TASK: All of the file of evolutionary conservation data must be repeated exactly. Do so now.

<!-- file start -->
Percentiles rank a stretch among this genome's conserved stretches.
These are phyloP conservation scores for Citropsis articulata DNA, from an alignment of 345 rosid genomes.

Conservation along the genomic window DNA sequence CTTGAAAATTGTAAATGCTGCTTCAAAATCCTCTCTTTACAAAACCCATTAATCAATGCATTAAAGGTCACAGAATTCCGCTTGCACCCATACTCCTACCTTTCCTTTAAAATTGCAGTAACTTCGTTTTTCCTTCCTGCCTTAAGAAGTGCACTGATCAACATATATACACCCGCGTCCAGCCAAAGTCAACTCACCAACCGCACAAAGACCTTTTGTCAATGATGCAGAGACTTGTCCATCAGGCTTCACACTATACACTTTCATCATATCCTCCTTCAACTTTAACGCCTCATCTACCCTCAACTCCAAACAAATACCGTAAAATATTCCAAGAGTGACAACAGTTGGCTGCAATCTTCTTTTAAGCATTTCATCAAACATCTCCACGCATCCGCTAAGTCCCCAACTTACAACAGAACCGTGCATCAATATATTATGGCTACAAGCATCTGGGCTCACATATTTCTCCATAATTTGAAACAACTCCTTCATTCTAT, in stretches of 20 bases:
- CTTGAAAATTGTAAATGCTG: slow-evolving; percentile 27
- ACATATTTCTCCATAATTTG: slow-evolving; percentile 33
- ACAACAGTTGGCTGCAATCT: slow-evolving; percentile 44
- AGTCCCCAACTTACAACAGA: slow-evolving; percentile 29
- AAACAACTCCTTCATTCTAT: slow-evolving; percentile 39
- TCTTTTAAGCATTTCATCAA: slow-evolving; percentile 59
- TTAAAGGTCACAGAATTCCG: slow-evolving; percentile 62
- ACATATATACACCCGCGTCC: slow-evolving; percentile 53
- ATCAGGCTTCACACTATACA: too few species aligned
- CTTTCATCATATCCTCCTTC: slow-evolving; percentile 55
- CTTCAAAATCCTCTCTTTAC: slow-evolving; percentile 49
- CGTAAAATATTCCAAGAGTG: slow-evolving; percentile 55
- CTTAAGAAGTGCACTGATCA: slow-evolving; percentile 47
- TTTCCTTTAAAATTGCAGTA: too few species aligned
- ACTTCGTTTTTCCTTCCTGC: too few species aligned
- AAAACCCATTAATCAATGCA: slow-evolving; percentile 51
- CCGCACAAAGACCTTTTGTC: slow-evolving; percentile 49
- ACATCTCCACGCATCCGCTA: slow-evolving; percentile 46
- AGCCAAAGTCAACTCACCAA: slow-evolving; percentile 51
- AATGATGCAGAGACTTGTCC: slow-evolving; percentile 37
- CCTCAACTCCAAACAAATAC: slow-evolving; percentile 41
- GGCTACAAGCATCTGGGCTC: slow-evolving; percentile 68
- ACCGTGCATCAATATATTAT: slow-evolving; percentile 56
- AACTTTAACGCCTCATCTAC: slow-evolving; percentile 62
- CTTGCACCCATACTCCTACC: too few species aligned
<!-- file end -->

Percentiles rank a stretch among this genome's conserved stretches.
These are phyloP conservation scores for Citropsis articulata DNA, from an alignment of 345 rosid genomes.

Conservation along the genomic window DNA sequence CTTGAAAATTGTAAATGCTGCTTCAAAATCCTCTCTTTACAAAACCCATTAATCAATGCATTAAAGGTCACAGAATTCCGCTTGCACCCATACTCCTACCTTTCCTTTAAAATTGCAGTAACTTCGTTTTTCCTTCCTGCCTTAAGAAGTGCACTGATCAACATATATACACCCGCGTCCAGCCAAAGTCAACTCACCAACCGCACAAAGACCTTTTGTCAATGATGCAGAGACTTGTCCATCAGGCTTCACACTATACACTTTCATCATATCCTCCTTCAACTTTAACGCCTCATCTACCCTCAACTCCAAACAAATACCGTAAAATATTCCAAGAGTGACAACAGTTGGCTGCAATCTTCTTTTAAGCATTTCATCAAACATCTCCACGCATCCGCTAAGTCCCCAACTTACAACAGAACCGTGCATCAATATATTATGGCTACAAGCATCTGGGCTCACATATTTCTCCATAATTTGAAACAACTCCTTCATTCTAT, in stretches of 20 bases:
- CTTGAAAATTGTAAATGCTG: slow-evolving; percentile 27
- ACATATTTCTCCATAATTTG: slow-evolving; percentile 33
- ACAACAGTTGGCTGCAATCT: slow-evolving; percentile 44
- AGTCCCCAACTTACAACAGA: slow-evolving; percentile 29
- AAACAACTCCTTCATTCTAT: slow-evolving; percentile 39
- TCTTTTAAGCATTTCATCAA: slow-evolving; percentile 59
- TTAAAGGTCACAGAATTCCG: slow-evolving; percentile 62
- ACATATATACACCCGCGTCC: slow-evolving; percentile 53
- ATCAGGCTTCACACTATACA: too few species aligned
- CTTTCATCATATCCTCCTTC: slow-evolving; percentile 55
- CTTCAAAATCCTCTCTTTAC: slow-evolving; percentile 49
- CGTAAAATATTCCAAGAGTG: slow-evolving; percentile 55
- CTTAAGAAGTGCACTGATCA: slow-evolving; percentile 47
- TTTCCTTTAAAATTGCAGTA: too few species aligned
- ACTTCGTTTTTCCTTCCTGC: too few species aligned
- AAAACCCATTAATCAATGCA: slow-evolving; percentile 51
- CCGCACAAAGACCTTTTGTC: slow-evolving; percentile 49
- ACATCTCCACGCATCCGCTA: slow-evolving; percentile 46
- AGCCAAAGTCAACTCACCAA: slow-evolving; percentile 51
- AATGATGCAGAGACTTGTCC: slow-evolving; percentile 37
- CCTCAACTCCAAACAAATAC: slow-evolving; percentile 41
- GGCTACAAGCATCTGGGCTC: slow-evolving; percentile 68
- ACCGTGCATCAATATATTAT: slow-evolving; percentile 56
- AACTTTAACGCCTCATCTAC: slow-evolving; percentile 62
- CTTGCACCCATACTCCTACC: too few species aligned